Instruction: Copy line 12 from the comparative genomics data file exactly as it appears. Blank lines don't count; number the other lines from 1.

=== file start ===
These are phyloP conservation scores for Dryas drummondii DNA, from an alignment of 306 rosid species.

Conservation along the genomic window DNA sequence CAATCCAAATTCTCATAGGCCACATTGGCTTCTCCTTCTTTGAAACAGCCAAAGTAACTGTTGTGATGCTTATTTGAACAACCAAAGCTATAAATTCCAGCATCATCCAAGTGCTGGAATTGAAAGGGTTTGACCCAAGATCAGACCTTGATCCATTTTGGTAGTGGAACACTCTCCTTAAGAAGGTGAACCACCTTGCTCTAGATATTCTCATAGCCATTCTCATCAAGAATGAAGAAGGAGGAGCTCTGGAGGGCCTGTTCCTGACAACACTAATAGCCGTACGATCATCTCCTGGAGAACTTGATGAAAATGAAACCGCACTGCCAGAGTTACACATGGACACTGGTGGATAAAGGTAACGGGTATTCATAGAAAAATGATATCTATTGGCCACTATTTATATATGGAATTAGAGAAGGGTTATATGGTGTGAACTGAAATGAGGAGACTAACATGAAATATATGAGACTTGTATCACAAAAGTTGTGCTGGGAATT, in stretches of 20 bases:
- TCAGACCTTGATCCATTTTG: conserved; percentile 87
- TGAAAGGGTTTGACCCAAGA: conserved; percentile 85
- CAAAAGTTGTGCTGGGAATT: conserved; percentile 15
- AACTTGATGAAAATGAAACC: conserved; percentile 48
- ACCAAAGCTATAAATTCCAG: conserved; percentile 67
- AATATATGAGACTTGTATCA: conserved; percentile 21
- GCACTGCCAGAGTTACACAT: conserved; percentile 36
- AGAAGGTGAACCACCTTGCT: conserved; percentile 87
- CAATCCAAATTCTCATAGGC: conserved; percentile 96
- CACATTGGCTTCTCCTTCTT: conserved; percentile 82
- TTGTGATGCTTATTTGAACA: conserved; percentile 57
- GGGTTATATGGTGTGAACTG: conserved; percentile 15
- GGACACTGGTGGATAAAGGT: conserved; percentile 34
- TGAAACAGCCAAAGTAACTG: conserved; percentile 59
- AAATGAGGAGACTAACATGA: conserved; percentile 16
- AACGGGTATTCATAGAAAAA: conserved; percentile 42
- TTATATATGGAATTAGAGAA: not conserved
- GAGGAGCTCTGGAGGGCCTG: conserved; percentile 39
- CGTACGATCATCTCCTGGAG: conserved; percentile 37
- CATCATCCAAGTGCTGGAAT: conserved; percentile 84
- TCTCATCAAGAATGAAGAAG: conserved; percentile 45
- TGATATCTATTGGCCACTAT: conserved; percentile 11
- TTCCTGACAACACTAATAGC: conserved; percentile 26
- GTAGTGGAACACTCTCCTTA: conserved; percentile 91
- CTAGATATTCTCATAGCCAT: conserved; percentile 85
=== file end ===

- CACATTGGCTTCTCCTTCTT: conserved; percentile 82